Moreover, the framework of these operative commitments provides clear instructions for setting the timeline, adjusting to the general criteria and on self-monitoring and reporting on progress.
In the case of Germany it is not easy to see, how a similar framework could emerge on a general policy level. In my previous blog I referred to the national agreements for promoting apprentice training (Ausbildungspakt), which do not provide a similar mechanism for operative commitments. However, the sectoral campaigns of the national association of construction industry (Bauindustrieverband) could possibly be developed into such direction (see the previous campaigns “Leitbild Bau” or “Deutschland baut”).
2. Sustainability commitments as means to promote LL initiatives?
In addition to the above presented thoughts it is necessary to consider, how such commitments could be linked to the promotion and scaling up of LL-related initiatives in the construction sector.
In the case of Finland the current pilots focus on the use of AchSo! as an instrument to document achievements in workplace learning – mainly for the vocational school that is in charge of assessing the apprentices and trainees. In this respect the use of LL tools is rather limited and does not (yet) cover the broader scope of using digital media and web resources to support working and learning process as well as real-time communication. From this point of view the introduction of the Learning Toolbox would open new possibilities to link LL tools to such operative commitments as have been referred to above.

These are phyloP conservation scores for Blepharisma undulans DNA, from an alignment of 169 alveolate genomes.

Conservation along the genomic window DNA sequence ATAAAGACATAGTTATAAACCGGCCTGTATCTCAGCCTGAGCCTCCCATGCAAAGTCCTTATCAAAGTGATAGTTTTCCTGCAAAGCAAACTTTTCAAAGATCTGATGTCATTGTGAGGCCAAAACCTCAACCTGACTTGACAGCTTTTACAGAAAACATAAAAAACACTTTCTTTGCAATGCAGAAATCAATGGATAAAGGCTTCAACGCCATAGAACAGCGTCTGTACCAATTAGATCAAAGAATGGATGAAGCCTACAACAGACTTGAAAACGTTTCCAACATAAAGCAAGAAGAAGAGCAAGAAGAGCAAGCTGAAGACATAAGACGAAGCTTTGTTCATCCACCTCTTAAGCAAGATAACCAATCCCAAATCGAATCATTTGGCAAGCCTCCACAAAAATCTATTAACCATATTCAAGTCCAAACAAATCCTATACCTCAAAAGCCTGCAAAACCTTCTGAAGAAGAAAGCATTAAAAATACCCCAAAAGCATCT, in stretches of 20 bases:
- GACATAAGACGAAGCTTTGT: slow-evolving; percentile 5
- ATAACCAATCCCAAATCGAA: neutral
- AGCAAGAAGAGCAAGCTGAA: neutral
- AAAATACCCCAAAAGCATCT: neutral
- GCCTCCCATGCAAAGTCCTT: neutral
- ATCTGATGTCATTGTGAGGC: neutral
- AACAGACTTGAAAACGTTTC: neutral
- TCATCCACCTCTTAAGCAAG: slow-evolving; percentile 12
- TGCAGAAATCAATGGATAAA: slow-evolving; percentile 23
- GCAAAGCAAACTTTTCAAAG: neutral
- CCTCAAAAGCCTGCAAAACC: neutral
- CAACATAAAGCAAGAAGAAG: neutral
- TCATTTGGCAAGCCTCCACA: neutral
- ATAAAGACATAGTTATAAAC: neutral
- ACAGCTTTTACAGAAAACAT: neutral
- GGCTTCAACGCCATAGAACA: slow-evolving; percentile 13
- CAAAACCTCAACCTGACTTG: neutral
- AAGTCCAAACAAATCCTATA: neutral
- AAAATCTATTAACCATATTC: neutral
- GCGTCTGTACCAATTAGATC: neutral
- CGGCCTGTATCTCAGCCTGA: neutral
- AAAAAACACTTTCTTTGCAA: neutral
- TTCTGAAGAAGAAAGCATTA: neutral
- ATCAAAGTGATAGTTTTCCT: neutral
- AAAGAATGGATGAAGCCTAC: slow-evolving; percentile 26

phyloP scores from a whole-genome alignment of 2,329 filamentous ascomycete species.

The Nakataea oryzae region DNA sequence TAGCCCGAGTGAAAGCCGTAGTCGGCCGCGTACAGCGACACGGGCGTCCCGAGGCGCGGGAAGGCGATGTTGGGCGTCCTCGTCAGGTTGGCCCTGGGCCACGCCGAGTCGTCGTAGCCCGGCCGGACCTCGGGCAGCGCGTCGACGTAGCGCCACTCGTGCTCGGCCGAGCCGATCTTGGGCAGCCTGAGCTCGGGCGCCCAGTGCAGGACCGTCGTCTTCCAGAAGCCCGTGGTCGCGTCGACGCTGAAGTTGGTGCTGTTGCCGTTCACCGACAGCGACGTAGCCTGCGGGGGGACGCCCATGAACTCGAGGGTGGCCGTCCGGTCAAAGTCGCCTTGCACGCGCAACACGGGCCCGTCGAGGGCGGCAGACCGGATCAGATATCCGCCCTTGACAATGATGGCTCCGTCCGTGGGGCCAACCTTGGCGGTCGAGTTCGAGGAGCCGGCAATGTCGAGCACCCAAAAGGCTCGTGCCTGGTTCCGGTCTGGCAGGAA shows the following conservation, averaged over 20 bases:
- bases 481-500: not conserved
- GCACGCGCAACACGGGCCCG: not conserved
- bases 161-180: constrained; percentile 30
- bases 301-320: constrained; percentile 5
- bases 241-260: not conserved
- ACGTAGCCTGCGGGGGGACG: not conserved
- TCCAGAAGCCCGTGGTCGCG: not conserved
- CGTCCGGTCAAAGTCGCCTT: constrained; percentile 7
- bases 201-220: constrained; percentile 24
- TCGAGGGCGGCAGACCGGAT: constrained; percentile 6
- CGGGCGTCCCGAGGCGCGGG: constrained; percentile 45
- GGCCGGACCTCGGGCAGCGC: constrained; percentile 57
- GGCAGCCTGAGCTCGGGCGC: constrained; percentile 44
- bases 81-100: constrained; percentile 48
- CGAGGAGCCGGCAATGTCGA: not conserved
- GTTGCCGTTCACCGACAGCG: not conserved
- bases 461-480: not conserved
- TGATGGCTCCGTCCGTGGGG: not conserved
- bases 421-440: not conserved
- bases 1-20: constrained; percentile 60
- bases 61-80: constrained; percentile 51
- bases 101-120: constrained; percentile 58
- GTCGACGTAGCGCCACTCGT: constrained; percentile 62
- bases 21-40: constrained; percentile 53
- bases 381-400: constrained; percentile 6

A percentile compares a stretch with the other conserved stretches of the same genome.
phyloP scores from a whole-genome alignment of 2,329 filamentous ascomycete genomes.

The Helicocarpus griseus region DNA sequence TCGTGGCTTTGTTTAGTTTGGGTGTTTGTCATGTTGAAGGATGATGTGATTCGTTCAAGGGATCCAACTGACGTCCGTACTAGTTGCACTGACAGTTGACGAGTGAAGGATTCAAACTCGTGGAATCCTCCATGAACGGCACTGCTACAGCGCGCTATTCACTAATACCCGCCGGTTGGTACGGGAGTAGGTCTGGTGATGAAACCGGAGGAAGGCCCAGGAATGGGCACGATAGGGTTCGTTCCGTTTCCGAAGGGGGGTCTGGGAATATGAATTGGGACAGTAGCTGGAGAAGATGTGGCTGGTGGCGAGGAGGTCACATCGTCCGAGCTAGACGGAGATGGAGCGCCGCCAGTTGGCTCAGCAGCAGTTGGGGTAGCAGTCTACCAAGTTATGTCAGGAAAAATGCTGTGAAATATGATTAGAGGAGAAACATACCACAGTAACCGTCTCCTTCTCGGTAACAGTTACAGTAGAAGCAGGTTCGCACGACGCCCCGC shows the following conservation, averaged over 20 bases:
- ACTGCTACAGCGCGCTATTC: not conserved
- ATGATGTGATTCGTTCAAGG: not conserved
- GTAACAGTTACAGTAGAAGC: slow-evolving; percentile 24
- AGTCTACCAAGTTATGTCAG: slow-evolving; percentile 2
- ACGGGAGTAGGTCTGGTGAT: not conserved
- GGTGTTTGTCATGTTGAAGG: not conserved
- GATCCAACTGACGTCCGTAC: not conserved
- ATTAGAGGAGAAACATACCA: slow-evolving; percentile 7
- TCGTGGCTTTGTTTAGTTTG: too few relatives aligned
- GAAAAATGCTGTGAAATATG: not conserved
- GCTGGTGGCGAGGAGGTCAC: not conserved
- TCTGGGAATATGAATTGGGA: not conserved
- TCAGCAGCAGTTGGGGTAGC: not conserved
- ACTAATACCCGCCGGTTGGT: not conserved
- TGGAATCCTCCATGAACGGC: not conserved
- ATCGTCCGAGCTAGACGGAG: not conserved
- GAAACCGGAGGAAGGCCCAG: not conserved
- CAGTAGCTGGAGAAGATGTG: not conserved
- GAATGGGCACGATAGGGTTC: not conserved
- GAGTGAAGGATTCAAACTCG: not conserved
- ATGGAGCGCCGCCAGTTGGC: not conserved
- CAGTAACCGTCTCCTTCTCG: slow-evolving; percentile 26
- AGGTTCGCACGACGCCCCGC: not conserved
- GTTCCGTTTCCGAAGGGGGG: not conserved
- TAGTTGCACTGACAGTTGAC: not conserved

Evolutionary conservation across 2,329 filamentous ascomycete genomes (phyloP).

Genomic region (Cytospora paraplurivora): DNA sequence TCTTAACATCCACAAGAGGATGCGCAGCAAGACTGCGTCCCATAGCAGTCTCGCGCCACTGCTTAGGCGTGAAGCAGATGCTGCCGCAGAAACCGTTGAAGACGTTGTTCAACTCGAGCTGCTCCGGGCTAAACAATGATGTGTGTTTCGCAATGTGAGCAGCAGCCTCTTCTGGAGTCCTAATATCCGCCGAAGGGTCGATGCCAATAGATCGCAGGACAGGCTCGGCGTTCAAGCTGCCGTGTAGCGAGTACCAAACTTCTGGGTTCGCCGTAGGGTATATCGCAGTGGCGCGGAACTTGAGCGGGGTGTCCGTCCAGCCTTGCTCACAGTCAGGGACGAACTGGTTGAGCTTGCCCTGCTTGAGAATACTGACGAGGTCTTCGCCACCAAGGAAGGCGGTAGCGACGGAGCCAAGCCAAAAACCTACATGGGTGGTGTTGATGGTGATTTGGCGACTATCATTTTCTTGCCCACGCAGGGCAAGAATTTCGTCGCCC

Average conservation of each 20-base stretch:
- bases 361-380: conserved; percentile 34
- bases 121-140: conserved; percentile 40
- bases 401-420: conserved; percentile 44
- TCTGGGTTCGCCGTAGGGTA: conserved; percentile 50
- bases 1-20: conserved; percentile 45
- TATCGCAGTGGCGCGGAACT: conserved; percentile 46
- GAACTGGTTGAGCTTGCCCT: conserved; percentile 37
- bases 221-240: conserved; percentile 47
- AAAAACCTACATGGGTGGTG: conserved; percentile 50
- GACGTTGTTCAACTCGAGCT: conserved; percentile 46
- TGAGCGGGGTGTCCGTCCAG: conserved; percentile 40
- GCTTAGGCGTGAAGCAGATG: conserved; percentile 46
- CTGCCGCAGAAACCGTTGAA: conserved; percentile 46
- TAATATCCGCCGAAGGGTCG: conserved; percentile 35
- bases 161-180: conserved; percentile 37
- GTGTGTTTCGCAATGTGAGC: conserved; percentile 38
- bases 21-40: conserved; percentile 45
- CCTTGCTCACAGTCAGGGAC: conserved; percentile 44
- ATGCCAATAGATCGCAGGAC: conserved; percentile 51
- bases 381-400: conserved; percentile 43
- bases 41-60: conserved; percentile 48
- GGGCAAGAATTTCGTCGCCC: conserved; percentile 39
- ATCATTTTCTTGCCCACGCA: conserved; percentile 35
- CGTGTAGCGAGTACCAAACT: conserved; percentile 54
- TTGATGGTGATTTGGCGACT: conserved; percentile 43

In the case of Germany the current pilot phase focuses on multiple uses of Learning Toolbox in the working and learning environments of apprentices (firstly in the intermediate training centre and then subsequently in the companies). In this respect the situation is different from the Finnish pilots. Here, in the pilot context of the training centre Bau-ABC it is possible to develop sets of small-scale commitments and to introduce corresponding patterns of (self-)monitoring and (self-)evaluation. These initial steps can then provide a basis for wider roll-out phase.
I think this is as far as I can get with my thoughts, what we (the LL project) can learn from the Finnish approach to promote sustainable development via operative commitments. If my quickly written blogs have left gaps of information or if I should add more specific examples, I am happy to continue the discussion. Otherwise, we are heading to further tasks in our current pilots.